1973, April 30: Mary Treadgold’s Little Man
In the September 1975 issue of the Journal of the Society for Psychical Research, a letter was published that had been sent by children's book author Mary Treadgold regarding a very odd thing she had seen.
On April 30th, 1973, Treadgold was riding on a bus on the Isle of Mull off the coast of Scotland when the bus pulled over for a moment to let an oncoming car drive by. As the bus was paused, Treadgold looked out the window across an expanse of peat. She noticed a clump of tallish heather, and then realized that in front of this bush was a young man with his foot on a shovel, stopped in the action of digging as if "frozen like a bird or squirrel on the approach of something alien"... and this young man was apparently only around 18 inches tall.
Treadgold described the little man as having a "thin, keen face" that she would recognize again if she saw it, tight, curly brown hair, and was wearing a bright blue 'bib-and-braces' (pants with a back and torso cover that buckles over the shoulders), and a "very white" shirt with the sleeves rolled up. Next to him was what she took to be a sack, also tiny. The little man was not a child, dwarf, or midget, nor was it an ornament of some sort... it was distinctly a well grown young man, proportionately correct and clearly living and alert, but only 18 inches tall. For about four seconds, Treadgold stared at this odd figure; then the bus started to move on and she looked away, then tried to look back to confirm what she had seen... but the bus had moved on and passed the spot by the time she could turn back, and due to a rheumatic shoulder, she couldn't turn fast enough to catch a glimpse before the spot was well and truly out of sight.
Treadgold said nothing to her traveling companion, because it was such an odd occurrence; but she made careful note of the details as soon as possible, so that she would not change it in her memory later. Treadgold had traveled to Mull many times before, and had never seen anything like this; she was also surprised that she saw it on the side of the island that was "more civilized," which implies she felt she saw a fairy, as fairies are generally believed to avoid areas of heavy human habitation. Once she returned home, inquiries to a friend in the Highlands told Treadgold that such small people had been seen by other on Mull before, and that they were generally pale skinned (which Treadgold did not notice of the little man she saw) and very bright (which did match what she recalled of the sighting).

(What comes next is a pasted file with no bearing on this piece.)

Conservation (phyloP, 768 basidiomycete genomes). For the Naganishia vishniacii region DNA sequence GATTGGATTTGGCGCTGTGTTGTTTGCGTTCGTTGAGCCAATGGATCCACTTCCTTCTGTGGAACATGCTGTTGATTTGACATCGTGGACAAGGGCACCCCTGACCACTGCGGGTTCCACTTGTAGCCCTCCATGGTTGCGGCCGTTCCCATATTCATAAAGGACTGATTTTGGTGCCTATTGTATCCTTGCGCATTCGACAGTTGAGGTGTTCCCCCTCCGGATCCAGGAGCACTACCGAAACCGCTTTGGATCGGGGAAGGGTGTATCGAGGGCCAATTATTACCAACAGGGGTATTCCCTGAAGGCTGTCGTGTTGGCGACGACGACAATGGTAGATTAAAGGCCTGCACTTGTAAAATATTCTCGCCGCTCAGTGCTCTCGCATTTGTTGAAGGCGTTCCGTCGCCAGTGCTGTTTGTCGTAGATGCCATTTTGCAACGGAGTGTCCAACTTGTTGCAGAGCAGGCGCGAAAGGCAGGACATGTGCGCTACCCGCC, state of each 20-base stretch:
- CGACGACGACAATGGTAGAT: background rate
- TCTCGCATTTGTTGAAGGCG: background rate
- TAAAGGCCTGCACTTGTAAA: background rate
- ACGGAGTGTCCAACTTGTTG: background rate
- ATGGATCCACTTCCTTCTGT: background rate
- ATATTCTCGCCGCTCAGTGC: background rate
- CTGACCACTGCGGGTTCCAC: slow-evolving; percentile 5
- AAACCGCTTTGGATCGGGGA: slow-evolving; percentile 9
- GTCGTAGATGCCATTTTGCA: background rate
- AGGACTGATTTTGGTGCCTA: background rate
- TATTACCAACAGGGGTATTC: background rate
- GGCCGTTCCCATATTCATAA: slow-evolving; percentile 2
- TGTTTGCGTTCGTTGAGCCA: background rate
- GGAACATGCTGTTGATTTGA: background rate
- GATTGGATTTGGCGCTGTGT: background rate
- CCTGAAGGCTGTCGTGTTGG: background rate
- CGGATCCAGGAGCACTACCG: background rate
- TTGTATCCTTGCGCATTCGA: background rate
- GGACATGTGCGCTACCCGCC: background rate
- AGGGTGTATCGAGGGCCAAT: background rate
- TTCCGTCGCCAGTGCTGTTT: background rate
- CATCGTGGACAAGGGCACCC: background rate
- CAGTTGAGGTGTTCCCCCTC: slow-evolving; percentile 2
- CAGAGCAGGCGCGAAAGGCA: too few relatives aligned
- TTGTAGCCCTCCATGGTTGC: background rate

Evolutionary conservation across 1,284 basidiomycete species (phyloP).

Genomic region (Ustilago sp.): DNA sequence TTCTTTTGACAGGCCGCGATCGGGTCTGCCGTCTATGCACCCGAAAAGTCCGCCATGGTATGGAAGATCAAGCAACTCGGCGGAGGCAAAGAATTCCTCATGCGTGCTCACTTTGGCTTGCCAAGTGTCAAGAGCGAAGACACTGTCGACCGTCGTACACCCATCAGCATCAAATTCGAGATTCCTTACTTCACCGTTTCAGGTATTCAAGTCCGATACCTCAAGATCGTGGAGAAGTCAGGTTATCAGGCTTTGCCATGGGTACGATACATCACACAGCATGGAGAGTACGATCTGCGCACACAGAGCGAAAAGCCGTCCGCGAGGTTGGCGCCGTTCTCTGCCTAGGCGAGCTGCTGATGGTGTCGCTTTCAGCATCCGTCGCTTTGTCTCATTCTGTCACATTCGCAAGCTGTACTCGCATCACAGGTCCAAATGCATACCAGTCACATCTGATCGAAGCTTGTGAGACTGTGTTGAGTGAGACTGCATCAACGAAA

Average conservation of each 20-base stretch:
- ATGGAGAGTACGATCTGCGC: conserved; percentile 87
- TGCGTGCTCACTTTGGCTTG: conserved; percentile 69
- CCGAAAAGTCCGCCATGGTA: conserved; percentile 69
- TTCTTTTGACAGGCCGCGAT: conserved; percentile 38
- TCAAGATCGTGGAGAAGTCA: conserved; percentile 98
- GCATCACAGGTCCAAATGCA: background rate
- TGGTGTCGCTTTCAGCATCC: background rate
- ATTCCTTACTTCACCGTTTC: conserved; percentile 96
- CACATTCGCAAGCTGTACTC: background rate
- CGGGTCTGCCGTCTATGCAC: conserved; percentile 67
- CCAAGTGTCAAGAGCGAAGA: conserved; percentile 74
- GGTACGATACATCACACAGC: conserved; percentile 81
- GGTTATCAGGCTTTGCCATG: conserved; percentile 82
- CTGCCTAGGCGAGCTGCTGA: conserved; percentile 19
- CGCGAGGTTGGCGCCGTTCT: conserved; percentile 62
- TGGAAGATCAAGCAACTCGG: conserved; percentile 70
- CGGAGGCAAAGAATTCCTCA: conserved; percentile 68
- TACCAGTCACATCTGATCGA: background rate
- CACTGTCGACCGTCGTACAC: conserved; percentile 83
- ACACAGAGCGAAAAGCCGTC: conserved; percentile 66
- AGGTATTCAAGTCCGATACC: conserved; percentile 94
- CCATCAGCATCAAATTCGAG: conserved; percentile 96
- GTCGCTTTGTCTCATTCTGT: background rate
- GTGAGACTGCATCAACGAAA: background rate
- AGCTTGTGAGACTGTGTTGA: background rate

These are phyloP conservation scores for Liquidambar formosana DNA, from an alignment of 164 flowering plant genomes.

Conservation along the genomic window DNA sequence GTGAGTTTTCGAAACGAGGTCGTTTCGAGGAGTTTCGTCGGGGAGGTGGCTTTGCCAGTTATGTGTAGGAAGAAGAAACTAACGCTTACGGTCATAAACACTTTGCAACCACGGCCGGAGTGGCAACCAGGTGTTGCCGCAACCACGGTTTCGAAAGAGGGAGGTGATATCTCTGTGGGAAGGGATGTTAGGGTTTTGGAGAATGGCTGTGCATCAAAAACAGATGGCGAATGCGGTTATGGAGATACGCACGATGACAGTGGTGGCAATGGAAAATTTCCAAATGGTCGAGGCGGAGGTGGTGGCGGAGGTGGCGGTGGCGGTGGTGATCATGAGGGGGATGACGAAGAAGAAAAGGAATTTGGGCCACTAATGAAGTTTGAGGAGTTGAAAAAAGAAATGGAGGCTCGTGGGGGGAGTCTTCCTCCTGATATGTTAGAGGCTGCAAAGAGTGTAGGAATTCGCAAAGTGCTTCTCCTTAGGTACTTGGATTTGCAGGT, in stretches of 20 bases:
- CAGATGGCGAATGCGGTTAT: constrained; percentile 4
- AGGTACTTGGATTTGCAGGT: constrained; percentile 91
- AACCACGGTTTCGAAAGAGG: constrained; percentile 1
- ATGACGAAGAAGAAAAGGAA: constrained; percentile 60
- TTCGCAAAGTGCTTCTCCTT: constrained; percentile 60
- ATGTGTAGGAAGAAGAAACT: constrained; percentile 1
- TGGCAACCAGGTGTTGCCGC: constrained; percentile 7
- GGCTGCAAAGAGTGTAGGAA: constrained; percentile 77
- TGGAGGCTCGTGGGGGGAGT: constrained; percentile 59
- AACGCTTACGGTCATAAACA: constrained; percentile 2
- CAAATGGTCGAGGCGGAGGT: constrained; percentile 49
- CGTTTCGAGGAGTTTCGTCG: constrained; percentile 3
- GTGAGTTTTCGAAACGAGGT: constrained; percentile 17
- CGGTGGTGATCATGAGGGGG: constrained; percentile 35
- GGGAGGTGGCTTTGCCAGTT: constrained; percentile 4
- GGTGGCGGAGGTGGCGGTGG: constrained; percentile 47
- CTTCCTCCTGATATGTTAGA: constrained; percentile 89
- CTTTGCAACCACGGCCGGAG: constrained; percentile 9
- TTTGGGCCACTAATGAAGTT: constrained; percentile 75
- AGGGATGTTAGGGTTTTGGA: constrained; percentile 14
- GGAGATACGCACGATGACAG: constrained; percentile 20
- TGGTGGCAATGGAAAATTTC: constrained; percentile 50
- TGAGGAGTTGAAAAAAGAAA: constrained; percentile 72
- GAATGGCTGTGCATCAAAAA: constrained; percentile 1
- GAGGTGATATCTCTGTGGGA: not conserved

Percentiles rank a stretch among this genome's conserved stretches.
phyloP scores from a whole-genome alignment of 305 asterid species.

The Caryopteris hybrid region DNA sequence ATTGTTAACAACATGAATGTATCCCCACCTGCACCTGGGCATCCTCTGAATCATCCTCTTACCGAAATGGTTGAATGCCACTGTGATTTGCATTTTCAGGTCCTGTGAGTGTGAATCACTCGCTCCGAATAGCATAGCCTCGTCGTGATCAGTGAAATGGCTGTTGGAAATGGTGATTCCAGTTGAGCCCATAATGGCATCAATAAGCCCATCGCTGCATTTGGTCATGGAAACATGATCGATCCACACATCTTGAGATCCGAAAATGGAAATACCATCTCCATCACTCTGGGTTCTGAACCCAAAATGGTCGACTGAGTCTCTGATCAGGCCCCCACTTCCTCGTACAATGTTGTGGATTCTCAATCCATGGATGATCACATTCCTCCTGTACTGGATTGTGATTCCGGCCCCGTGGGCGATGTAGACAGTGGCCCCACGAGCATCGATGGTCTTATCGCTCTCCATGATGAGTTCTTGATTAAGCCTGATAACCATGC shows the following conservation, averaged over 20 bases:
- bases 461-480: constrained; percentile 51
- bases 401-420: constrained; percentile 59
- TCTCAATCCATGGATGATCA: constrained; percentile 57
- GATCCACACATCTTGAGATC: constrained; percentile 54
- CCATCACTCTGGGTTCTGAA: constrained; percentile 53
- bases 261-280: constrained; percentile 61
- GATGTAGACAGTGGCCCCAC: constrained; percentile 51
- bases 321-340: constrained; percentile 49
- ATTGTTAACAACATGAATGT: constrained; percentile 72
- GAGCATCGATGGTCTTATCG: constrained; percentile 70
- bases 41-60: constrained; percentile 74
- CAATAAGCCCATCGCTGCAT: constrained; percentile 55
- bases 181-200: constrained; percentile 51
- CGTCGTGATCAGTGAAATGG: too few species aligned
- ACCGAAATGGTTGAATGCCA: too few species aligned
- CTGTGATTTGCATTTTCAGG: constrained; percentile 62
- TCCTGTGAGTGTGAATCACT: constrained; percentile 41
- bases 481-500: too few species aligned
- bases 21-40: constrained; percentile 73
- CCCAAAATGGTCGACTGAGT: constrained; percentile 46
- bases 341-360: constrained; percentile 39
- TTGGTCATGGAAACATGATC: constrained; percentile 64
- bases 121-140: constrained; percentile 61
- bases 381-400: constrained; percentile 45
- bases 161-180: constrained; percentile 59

Treadgold speculated that it may have been a mirage, yet didn't know why a mirage would either diminish the size of an object, nor show her someone working in short sleeves on what was a bitterly cold day on Mull (West Scotland was having "an intense snow blizzard" at the time of the sighting).
A few months later a second letter concerning Treadgold's sighting was published in the Journal, this one from a man named Brian Nisbet. Nisbet had been in contact with Treadgold and had come to the conclusion that her 'fairy sighting' was actually a hypnagogic illusion -- a brief vision that can occur just before a person falls asleep. Which is an interesting idea, but misses the point of one of the other bits of information that Nisbet got while in correspondence with Treadgold.
Apparently, Treadgold had been told by a member of the Society for Psychical Research who was living on Mull -- Mr. George Sassoon -- that the men in the town of Glenforsa on Mull often wore blue 'bib-and-braces' with white shirts, as Treadgold reported seeing the little man wear. Treadgold had no recollection of ever seeing men dressed this way and, in fact, had not been on the Isle of Mull during the summer since at least the end of WWII, summer being the likely time to see the men with rolled up sleeves. Nisbet speculated that she had in fact seen men dressed this way previously and simply forgotten until her vision brought it back up.
On the other hand, it also needs to be noted that fairies have often traditionally been described as wearing clothes that are roughly equivalent to middle-class clothing for the cultures they are associated with.